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Mattea receives Berklee honor

Friday, March 22, 2019 – Kathy Mattea received the American Master Award from Berklee College of Music earlier this week in Nashville.

"Kathy is a great friend of Berklee, having visited the campus several times, providing valuable mentorship through workshops and master classes in both Boston and Nashville," said Berklee President Roger H. Brown, who presented the award. "Her warmth and expertise are on full display when she's with our students, and we are fortunate to consider her part of our extended Berklee family."

The award came during an annual trip by Berklee students to Nashville. After the ceremony, Mattea conducted a clinic with the students. "That the arc of my career, my triumphs and especially my regrets, might inform these young musicians, is a profoundly humbling experience," Mattea said. "I walk out of here high for days on the joy of our connection, one based on a mutual fire we all carry and recognize in each other: that drive to express ourselves deeply, honestly, in the world, through music."

"To have the opportunity to love on these kids, who have worked so hard and are on the brink of launching into their careers, is one of the greatest gifts in my life," she continued. "It's added layers of meaning to my own journey, and a perspective on my life and work that is unique and was totally unexpected."

Mattea's most recent release was "Pretty Bird," which details vocal issues she confronted in recent years.

For 34 years, a group of Berklee students has spent its spring break in Nashville, getting an intensive, in-depth look at the music industry and gaining insight through clinics and workshops with alumni artists, songwriters, producers,and engineers. This year, clinicians included Tom Hambridge, Jonathan Perkins, Vanessa Campagna, Craig Monday and Kyle Lehning, and alumni Matt Rollings and Liz Longley. The students also attended a recording session with alumnus Charlie Worsham at The Tracking Room, and toured Sound Emporium, Southern Ground, Ocean Way, Blackbird and Starstruck studios.

More news for Kathy Mattea

CD reviews for Kathy Mattea

Pretty Bird CD review - Pretty Bird
"Pretty Bird" is Kathy Mattea's first studio album in six years, following 2012's "Follow Me Home." The major reason for this gap was Mattea's realization that her voice was changing so much, she felt as if she was losing it altogether. Through vocal coaching and dedicated perseverance she has emerged, singing in a lower, albeit richer voice, for a strong album of interpretative covers. Keep in mind that Mattea has won two Grammys, four CMA Awards, has »»»
Calling Me Home CD review - Calling Me Home
As a commercially successful country artist during the '80s and '90s, Kathy Mattea hit the top 20 with no fewer than 21 singles, and although she last reached the top 10 almost 2 decades ago with Walking Away a Winner, she has continually produced high quality music that has become more engaging with each release. "Calling Me Home" picks up fairly close to where 2008's outstanding "Coal" left off. The Cross Lanes, West Va. native continues to mine the »»»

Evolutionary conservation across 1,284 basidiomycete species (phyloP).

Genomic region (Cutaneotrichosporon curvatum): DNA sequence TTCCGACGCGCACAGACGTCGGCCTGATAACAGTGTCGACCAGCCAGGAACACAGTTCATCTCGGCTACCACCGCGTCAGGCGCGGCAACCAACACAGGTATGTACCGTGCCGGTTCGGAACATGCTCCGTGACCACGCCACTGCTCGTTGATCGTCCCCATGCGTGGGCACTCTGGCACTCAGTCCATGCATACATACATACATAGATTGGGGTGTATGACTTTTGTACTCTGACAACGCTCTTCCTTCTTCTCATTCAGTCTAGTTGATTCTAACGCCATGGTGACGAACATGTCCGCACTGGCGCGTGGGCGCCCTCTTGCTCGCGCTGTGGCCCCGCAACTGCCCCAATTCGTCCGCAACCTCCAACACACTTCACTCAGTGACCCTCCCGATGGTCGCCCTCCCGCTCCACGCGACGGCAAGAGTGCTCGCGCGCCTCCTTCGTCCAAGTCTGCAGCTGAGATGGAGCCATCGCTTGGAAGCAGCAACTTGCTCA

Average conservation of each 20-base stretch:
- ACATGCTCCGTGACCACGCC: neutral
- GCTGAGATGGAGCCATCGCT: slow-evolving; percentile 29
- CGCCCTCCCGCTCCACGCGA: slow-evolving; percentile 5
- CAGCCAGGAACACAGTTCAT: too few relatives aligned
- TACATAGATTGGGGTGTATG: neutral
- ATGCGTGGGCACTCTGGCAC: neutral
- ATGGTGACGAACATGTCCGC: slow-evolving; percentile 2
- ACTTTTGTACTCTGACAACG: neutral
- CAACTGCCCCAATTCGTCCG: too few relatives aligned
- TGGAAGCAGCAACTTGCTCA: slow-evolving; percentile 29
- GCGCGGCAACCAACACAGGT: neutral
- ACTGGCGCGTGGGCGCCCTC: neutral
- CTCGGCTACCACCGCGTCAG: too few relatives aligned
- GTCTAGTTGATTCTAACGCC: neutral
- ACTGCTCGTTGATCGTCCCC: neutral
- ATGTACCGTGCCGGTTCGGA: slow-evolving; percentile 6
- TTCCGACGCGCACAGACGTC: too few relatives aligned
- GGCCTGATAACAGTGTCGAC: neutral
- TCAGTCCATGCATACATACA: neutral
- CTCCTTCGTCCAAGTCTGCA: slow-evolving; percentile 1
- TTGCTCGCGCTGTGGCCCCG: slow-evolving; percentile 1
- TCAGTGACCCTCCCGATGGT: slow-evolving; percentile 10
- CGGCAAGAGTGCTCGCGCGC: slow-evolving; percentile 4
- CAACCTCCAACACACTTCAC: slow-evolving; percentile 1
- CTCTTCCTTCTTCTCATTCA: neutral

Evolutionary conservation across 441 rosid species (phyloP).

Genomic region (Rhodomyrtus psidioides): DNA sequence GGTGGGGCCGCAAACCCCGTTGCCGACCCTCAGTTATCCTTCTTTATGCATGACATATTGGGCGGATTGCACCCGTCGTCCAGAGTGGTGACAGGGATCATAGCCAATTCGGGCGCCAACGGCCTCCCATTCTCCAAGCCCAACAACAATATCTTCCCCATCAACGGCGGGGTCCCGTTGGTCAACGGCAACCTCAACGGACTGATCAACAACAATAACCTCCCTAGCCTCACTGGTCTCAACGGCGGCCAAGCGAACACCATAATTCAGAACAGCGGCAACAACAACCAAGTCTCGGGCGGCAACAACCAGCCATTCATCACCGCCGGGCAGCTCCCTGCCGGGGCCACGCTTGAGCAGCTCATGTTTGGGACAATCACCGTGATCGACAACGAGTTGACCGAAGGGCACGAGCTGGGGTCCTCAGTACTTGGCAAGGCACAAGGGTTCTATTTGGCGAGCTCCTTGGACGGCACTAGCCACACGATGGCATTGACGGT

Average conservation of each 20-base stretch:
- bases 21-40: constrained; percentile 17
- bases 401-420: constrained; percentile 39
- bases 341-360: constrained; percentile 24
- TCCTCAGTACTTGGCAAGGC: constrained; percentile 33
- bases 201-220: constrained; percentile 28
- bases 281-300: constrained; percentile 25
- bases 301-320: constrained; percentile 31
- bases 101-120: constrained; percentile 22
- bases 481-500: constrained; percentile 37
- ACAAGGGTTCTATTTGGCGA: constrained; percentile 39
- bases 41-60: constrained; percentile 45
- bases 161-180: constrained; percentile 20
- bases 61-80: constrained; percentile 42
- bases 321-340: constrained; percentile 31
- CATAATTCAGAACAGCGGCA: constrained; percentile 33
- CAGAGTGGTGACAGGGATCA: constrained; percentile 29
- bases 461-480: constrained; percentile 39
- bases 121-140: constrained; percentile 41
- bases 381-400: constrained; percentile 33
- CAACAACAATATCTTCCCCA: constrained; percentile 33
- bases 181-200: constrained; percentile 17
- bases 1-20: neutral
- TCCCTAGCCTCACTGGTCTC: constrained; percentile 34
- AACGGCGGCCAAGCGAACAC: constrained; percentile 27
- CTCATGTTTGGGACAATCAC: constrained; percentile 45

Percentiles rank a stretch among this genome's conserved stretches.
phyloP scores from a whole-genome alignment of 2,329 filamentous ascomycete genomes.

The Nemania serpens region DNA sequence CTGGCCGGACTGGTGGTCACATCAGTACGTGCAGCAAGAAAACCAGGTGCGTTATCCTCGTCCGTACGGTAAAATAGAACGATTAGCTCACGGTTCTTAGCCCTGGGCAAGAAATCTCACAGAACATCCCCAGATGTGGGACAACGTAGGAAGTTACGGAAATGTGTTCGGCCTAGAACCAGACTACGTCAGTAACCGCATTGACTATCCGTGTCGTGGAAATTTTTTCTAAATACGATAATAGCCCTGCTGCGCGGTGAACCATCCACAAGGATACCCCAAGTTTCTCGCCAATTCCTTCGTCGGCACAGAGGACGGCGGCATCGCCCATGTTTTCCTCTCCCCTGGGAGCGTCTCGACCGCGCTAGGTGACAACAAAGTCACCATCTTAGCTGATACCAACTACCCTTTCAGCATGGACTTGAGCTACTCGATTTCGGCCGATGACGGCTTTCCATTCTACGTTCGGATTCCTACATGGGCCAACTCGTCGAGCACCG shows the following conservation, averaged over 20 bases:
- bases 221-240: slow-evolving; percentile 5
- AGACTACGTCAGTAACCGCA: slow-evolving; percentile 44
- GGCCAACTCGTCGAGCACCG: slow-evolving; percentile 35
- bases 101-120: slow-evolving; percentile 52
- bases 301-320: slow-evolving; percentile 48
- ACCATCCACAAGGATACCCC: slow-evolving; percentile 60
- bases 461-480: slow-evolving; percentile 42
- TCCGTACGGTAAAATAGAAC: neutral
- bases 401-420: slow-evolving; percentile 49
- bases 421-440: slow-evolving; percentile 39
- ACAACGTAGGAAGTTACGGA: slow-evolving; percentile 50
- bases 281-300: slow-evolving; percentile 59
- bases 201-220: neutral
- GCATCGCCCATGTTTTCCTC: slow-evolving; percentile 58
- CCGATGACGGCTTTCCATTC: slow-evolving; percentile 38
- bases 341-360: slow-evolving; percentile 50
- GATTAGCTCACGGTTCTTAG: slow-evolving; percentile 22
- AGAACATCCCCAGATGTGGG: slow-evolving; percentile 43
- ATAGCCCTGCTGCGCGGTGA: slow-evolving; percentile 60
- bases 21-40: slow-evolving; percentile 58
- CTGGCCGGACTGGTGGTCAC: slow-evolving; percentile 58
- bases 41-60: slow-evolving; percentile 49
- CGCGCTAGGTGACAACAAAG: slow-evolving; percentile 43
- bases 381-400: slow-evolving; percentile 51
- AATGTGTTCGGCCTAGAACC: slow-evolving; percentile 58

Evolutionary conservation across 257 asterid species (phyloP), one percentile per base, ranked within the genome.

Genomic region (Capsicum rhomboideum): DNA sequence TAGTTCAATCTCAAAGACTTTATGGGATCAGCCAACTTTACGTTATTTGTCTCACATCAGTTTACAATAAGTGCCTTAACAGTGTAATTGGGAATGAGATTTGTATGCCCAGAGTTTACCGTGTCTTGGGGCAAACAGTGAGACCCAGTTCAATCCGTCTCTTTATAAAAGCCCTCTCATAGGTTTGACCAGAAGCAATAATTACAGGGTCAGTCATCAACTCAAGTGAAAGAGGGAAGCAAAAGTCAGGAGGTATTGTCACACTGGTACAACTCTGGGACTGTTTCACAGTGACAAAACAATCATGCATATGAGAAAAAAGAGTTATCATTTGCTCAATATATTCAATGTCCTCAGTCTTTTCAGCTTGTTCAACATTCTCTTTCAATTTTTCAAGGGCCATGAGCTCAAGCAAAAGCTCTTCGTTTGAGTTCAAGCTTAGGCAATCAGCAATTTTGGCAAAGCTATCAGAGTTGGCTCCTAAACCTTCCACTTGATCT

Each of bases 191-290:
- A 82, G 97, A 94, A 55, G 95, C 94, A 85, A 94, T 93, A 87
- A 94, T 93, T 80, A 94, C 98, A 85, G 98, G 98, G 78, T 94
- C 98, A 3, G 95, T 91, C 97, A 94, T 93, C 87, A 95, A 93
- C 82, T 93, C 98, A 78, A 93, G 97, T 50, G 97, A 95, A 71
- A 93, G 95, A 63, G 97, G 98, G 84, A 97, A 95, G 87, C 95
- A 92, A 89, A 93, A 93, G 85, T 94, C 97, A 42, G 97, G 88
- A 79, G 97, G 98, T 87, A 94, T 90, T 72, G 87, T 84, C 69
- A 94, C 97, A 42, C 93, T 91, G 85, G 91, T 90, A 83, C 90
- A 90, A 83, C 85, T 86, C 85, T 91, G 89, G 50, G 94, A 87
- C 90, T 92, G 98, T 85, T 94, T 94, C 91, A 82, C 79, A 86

Coal CD review - Coal
This could have been just one more example of a contemporary country artist tapping into the traditional country vein, a career tactic that has been explored nearly to the point of revulsion in the post-"O Brother, Where Art Thou" world. But Kathy Mattea would have none of that. Mattea, who calls herself a "child of coal" in the album's liner notes, really has a feel for these mining songs, having grown up in West Virginia where the mines were a way of life - and death »»»
Editorial: Walking the talk – When names like Hank Williams, Johnny Cash, Waylon and the Hag are invoked, you're talking hard core country. These are the touchstones of country , the guys who made country music what it was and still is (or maybe can be). When these folks would sing about being down-and-out and the rough-and-tumble, they knew of what they were singing about. Fast forward a few years to the country singers of today. »»»
Concert Review: Lambert smiles, dances the night away – Miranda Lambert didn't perform "Tin Man," one of her best, but also one of her saddest songs during this Wildcard tour stop. It's a song sung from the perspective of one who is sad that she has a heart that can be broken. That's not the current condition of Lambert's heart, though. She's apparently in a good... »»»
Concert Review: For Brooks and fans, a most unusual change of pace – To say that this was a change of pace for Garth Brooks - not to mention his fans - would be an understatement of the highest degree. Brooks all but begged during the show to be playing next door at Gillette Stadium where the New England Patriots play. But, alas, Brooks exuded joy and excitement at the chance to play before about 500 people at a club,... »»»
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